A charter to live by ... or not

I’m cat-sitting for friends. Eddie is a tabby and Eric’s black with a white bib.

When I yawn, Eddie, sitting in the sunny patch in the corner, yawns as well.
Then Eric does it.

I read on Wikipedia that contagious yawning is a sign of highly developed social awareness. Eddie and Eric, I figure, are good cats.

Let me tell you how the yawning began.

We’re listening to Tebogo Matima, the 9am to noon presenter on SAfm. The man has modelled his presentation style after a ship’s anchor being dragged along the muddy bed of the bay. By the time he gets to the middle of his sentence, you’ve forgotten how he began.

But we’re not giving up, Eddie, Eric and I, because this Tuesday morning Tebogo has the Moral Regeneration Movement on. You know, the one that invited then deputy president Jacob Zuma to talk at its launch? (No punchline required.)

It’s a big day for the MRM. It’s about to launch its “Charter of Positive Values”.

Good people have them. Bad people don’t. And all bad people ever needed was to have these nine positive values typed up on a pocket-sized, laminated card.

To get to the list of nine, the MRM invited various religious leaders. The way these things go, I imagine they also included a small set of miscellaneous new-agers: a man with long white hair, a woman in a kaftan and that crazy lady who appeared on Sunday morning TV a couple of months ago to ask us all to meditate into existence a “silver shield of goodness” to protect us from global warming. People with time on their hands.

But for the list of nine to fly it needed to cover the core principles of all the major religions, which is interesting, because how do you cover the Ten Commandments or the Thirteen Principles with a list of just nine positive values that everybody can live by and live with? What gets left out? Each representative must have come with a list, sat around a felt-topped table and traded items like Pokemon cards.

Now that they’ve got it down to what they can all agree is the important stuff, are they going to dump the nuttery left over from each of their religions? Or would they rather keep that to themselves—the “click your heels three times” stuff that ultimately gets you into the better neighbourhoods in the afterlife.

That’s the problem with the Charter of Positive Values: it’s missing the “or you’ll burn in hell” pizzazz of the better-known ancient lists. And there’s something about being carved into stone tablets and carried down a mountain by a man played by Charlton Heston. It buys you a couple of millennia’s worth of word-of-mouth.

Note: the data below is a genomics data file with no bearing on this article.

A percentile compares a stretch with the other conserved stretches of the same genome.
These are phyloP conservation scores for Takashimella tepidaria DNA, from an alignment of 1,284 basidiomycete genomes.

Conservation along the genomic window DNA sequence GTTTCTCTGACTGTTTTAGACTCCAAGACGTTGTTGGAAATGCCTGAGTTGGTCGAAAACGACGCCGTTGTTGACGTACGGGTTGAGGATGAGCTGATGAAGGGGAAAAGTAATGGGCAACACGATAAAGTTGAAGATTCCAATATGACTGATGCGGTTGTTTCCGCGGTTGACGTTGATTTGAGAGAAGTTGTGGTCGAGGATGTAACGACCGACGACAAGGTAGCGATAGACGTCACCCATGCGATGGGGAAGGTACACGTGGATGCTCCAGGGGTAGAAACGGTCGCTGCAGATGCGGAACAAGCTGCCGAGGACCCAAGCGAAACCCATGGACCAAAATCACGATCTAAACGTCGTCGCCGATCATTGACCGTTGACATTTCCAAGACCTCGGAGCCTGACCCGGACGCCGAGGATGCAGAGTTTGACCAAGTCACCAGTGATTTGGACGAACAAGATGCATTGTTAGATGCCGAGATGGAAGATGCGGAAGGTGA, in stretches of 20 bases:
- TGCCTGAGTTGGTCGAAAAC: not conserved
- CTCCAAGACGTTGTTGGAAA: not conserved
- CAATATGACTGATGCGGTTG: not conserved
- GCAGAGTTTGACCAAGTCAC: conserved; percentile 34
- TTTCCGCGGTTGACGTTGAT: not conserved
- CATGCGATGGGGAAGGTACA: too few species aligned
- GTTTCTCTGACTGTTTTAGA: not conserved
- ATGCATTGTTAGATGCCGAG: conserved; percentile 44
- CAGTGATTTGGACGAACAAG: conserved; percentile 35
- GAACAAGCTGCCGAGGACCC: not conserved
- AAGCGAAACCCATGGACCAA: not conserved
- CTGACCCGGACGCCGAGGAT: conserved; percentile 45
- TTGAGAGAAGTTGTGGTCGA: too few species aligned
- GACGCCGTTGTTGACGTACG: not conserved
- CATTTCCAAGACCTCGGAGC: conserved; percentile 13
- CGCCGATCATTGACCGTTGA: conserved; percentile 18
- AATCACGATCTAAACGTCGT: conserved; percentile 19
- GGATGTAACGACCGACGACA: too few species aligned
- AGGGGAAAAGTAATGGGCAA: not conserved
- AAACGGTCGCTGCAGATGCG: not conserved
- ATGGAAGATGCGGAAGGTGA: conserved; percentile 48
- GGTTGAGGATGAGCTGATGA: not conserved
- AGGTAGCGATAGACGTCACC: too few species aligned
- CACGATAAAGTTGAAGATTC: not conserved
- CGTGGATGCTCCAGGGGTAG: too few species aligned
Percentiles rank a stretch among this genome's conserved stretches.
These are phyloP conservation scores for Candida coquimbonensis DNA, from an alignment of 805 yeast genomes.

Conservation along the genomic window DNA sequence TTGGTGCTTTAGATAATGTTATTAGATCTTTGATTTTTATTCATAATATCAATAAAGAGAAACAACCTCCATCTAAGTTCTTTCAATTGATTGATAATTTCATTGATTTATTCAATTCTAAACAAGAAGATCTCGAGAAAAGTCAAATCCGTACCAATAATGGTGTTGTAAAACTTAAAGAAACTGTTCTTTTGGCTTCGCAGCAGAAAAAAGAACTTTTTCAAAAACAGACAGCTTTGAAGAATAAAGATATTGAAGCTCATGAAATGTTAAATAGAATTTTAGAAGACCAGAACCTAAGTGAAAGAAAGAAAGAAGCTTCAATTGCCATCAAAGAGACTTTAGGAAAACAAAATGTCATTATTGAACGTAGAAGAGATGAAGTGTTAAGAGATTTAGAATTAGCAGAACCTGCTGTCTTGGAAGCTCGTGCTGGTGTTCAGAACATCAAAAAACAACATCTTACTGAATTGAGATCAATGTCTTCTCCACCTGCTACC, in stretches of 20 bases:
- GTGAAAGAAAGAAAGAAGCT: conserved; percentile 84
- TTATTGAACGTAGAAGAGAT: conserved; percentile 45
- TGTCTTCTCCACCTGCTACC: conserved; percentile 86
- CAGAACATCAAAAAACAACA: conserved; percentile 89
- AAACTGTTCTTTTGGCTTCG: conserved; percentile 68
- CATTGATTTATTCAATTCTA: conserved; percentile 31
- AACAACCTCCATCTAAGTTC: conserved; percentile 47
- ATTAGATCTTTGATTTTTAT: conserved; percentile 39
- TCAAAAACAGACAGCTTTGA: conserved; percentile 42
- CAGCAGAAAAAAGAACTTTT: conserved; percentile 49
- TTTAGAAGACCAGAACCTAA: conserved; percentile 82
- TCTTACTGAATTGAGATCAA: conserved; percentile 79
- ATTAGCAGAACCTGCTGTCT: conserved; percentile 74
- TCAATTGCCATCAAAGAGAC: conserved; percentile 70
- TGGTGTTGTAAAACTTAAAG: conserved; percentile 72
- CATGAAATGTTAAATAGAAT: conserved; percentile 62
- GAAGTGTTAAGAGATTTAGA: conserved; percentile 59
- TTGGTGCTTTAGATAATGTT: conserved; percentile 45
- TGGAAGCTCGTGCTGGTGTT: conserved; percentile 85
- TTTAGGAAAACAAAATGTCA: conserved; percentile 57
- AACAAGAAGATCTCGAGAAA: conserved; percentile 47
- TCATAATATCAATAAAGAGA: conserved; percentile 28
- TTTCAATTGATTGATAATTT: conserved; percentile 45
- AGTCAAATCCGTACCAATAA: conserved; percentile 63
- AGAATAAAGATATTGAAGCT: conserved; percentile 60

The MRM should’ve considered some of that BC drama before having their Charter of Positive Values written by a committee and released to the internet.

Of course, there’s the big launch on Tebogo Matima’s show. And he’s holding the list back like the announcement of the best picture at the Oscars. He taunts us with an Earth, Wind and Fire triple-play. It’s not that he doesn’t have anything to say, he’s just building up the drama.

Eddie and Eric can’t take it anymore. They claw at the carpet and let out strangled meows.

Finally, the Charter of Positive Values is read.

“Ensure harmony in culture, belief and conscience.”

It’s just as we expected. Platitudinous, lifeless, limp.

“Show respect and concern for all people.”

I think you know the kind of person who “shows respect and concern for all people”. She’s the one you wish you didn’t invite to the party. Sure, she’s packed a purse full of compliments and she hands them out like wafers at communion. But she’s the only one who doesn’t laugh when you make a joke about the homeless, opting instead for a counterfeit half-smile. And you’re relieved when she insists on washing the dishes while everybody else has a last glass of wine in the garden.

People who talk about “values” are boring people and talking about values achieves nothing.

Luckily, the MRM has no jurisdiction over the content of your soul. But if we must have a Charter of Positive Values, and have nine of them, allow me to present an alternative.

The Charter of Nine Positive Values Worth Having

  • Don’t drive like an asshole. Being one with the traffic is being one with the world.

  • Don’t expect it to last forever. Everything ends and that’s okay.

  • Talk to strangers. There’s less to fear and more to learn than you’d think.

  • Stop buying useless crap. Actually, you don’t need the new iPhone.

  • Laugh. Even and especially when you fall off your chair.

  • Avoid having “beliefs”. Ideas are far more useful and far more fun.

  • Make mistakes.

  • Get over sex. It’s not dirty. It’s not bad. And sexual repression makes you scary.

  • Lay off the carbs. Sure, it feels good now, but is a few minutes of bready loveliness really worth the sluggish digestion and inevitable weight gain?

There. Now print in out on a pocket-sized card and laminate it. Or don’t. Because it seems to me that life is better lived when we choose for ourselves.

On the edge of the writing table Eric is licking his butt. Over on the balcony, Eddie looks up at Eric and decides to join in.

Me, I stay out of it.

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